GEOG 479
Cyber-Geography in Geospatial Intelligence

Control of Information in the Future

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Earlier in the course we discussed the transition of control of ICAAN from the United States and all the policy issues that were discussed with the transition from national to international control. This begs a bigger question - are the current existing international institutions, such as the International Telecommunications Union (ITU), positioned to meet these public policy challenges, or should other options be considered in order to bring the international framework into some type of more realistic alignment with the emergent changes in society being empowered by ICTs?

World leadership from most countries continues to convene to discuss these issues. Should an international body such as the UN should be in charge of running the Internet? Are they capable of doing so in an unbiased manner? The Internet was invented in the US and as such reflects the values of an open society organized around openness and good governance. Turning the control of it over to the UN would be a huge departure from the current model.

Many developing nations have complained that the world's most visible Internet governance body, ICANN, still doesn't adequately represent their interests and should be scrapped in favor of a group allied under the auspices of the UN. Most of the underlying architecture (around 85%) is controlled by the U.S. private sector. Is it even really realistic to discuss handing this architecture and infrastructure over to the UN?

The structure of the Internet transcends national borders and engages a wide range of actors in its continued development and ongoing management. Traditional cultural and national boundaries are constantly challenged, and so its governance has to be based on both formal mechanisms and evolving ones in order to capitalize on the power and economic opportunities it provides while  also providing resilience and privacy for all Internet users.

According to a 2016 report by the Centre for International Governance Innovation and The Royal Institute for International Affairs, we face three possible Internet futures.

A Dangerous and Broken Cyberspace

The worst-case future is one where the Internet breaks. Here the costs imposed through the malicious actions of criminals and inadvertent effects of government regulation of the Internet are so high so as to be counter productive. Governments impose restrictions further fragmenting the Internet and violate basic human rights of privacy. The proliferation of the Internet of Things (IoT) into all aspects of our lives is accompanied by unprecedented private data collection and government surveillance, that destroys user privacy and presents new opportunities for criminal breaches in cyber security and even the possibility of cyberwarf, including attacks on civilian infrastructure, (i.e. power grids or water systems).

The cost of cybercrime in 2016 has been estimated as high as $445 billion. As high as that is, it could potentially could grow as high as two trillion dollars a year by 2019. In this dystopian future, newly connected users are easy targets for commercial exploitation, fraud and cybercrime. Proprietary data and personal information are stolen and reused; online and other critical services are disrupted electronically; complete systems are erased or otherwise compromised and malicious actors often remain undetected despite high levels of activity. Invasive privacy violations and online abuse, whether as a result of massive corporate data collection or unrestrained government or private surveillance, discourage Internet use. Users become increasingly wary of the secretive ways that algorithms collect data on their "preferences", and by whom.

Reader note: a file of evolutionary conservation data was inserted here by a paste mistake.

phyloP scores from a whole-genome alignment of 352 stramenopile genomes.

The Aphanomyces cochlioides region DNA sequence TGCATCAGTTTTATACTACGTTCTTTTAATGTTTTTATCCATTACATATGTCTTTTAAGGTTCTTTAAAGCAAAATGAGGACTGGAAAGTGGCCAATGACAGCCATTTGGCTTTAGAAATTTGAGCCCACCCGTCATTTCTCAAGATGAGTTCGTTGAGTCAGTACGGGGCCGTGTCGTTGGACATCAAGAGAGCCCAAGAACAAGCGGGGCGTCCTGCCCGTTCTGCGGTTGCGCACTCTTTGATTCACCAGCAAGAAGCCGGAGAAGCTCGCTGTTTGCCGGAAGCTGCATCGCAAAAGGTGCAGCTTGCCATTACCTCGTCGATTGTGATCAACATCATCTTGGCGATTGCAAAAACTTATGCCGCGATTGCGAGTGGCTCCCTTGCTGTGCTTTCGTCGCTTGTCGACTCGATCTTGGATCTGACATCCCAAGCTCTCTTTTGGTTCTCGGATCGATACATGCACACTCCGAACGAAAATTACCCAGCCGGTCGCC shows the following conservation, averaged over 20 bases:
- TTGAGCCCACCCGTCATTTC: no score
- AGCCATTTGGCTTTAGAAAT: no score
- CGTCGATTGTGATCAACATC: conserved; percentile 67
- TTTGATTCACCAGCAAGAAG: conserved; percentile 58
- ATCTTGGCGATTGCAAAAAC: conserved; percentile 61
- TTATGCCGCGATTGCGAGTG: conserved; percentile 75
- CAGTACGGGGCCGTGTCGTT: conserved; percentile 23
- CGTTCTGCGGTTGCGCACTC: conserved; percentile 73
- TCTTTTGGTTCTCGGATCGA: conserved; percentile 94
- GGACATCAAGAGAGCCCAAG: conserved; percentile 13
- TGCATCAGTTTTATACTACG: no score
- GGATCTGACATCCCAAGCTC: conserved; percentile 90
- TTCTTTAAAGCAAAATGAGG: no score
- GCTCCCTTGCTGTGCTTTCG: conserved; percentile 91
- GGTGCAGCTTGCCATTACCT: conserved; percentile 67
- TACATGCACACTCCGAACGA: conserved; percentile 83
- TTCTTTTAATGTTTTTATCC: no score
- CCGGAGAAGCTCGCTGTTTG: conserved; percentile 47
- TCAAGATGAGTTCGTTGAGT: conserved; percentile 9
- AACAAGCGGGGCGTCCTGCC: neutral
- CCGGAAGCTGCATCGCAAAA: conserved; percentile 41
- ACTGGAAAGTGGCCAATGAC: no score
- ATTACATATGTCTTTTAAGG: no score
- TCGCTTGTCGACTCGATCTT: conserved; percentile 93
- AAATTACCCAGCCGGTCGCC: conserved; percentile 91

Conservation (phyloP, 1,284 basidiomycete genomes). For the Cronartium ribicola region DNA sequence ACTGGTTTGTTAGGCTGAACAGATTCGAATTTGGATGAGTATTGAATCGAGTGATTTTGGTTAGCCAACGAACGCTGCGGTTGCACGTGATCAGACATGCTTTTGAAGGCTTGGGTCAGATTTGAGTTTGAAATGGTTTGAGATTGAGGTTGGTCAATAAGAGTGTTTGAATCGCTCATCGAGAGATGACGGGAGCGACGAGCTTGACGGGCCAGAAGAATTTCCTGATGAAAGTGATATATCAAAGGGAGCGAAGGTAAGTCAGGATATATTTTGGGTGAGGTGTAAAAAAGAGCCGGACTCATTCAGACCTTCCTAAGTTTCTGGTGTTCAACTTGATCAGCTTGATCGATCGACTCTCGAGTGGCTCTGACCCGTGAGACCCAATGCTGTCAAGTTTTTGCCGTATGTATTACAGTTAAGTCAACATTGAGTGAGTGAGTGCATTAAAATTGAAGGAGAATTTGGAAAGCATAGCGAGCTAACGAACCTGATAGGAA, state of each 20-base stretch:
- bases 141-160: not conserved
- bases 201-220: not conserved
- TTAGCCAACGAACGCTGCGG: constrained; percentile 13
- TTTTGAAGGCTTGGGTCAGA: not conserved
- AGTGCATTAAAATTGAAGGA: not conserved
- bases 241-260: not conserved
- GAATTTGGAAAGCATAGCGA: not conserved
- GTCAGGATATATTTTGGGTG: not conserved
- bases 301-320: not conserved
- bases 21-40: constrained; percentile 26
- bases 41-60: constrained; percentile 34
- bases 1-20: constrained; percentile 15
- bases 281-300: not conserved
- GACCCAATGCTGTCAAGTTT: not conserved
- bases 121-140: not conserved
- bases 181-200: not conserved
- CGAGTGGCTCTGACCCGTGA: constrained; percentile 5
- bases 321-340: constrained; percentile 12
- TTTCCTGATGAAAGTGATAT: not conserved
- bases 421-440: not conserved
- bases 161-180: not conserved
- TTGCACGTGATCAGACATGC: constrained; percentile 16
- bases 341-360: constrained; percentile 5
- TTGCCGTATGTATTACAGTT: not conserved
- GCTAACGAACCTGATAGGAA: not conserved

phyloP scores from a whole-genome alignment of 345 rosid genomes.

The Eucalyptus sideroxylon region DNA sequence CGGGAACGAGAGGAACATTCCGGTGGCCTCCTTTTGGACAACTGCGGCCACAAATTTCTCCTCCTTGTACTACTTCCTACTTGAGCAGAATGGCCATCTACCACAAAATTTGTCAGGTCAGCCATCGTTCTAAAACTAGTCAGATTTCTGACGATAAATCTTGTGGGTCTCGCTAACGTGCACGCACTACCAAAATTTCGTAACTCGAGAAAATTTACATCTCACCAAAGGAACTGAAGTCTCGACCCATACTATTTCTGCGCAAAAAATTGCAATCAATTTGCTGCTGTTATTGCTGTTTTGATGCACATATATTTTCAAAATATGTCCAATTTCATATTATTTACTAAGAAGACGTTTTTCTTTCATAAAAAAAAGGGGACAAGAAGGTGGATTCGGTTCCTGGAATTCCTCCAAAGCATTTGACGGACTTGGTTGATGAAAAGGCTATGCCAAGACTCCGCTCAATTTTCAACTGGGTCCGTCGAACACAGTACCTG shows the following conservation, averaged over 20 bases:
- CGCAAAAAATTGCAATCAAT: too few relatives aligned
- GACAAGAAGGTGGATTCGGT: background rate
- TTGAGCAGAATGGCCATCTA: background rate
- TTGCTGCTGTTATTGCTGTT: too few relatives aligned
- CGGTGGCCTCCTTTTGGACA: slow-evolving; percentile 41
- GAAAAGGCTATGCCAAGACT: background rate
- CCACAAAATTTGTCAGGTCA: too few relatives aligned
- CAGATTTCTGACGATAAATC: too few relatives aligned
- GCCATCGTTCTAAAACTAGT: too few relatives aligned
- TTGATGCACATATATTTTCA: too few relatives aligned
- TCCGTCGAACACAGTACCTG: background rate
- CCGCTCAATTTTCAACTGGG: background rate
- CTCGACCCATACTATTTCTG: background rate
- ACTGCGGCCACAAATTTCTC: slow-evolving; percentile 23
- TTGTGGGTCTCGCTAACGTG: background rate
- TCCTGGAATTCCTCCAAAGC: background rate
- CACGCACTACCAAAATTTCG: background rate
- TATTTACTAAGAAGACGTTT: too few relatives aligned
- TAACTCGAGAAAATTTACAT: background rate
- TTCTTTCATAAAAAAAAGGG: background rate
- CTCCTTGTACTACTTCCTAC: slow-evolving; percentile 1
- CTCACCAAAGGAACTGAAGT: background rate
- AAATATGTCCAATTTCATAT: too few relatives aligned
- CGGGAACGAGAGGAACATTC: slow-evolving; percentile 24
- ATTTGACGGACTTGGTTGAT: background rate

In this future people simply stop using the network and its potential is lost.

Uneven and Unequal Gains

The second possible future is one of stunted growth, where some are ableto capture a disproportionate share of “digital dividends” while others are permanently at a disadvantage. National governments don't preserve the Internet’s openness, they don't enable competition and they don't encourage the private sector to expand high-speed access. The end result - more than three billion people left off-line. A world of digital haves and have-nots continues to grow and increases inequality and unrest across the globe. The economic value of the Internet is compromised by governments failing to respond appropriately to the challenges of the digital era, choosing instead to assert national control through trade barriers, data localization and censorship and by adopting other techniques that further "Balkanize" the Web in ways that staunch the free flow of goods, services, capital and data. The costs of this more optimistic scenario could be immense.

The Balkanization of the network leads to reductions in national GDPs of greater than 1% per year, coupled with a reduction in domestic investment of more than 4%, reductions in exports and aggregate losses that range into the hundreds of billions of dollars. The fragmented Internet impinges upon user’s rights of free expression, privacy and access to knowledge. Collaboration is minimized becuase of overly restrictive intellectual property regimes that limit knowledge sharing resulting in a stifling of innovation. The world will muddle on but a great deal is lost and many in the poorer nations are left behind.

Broad, Unprecedented Progress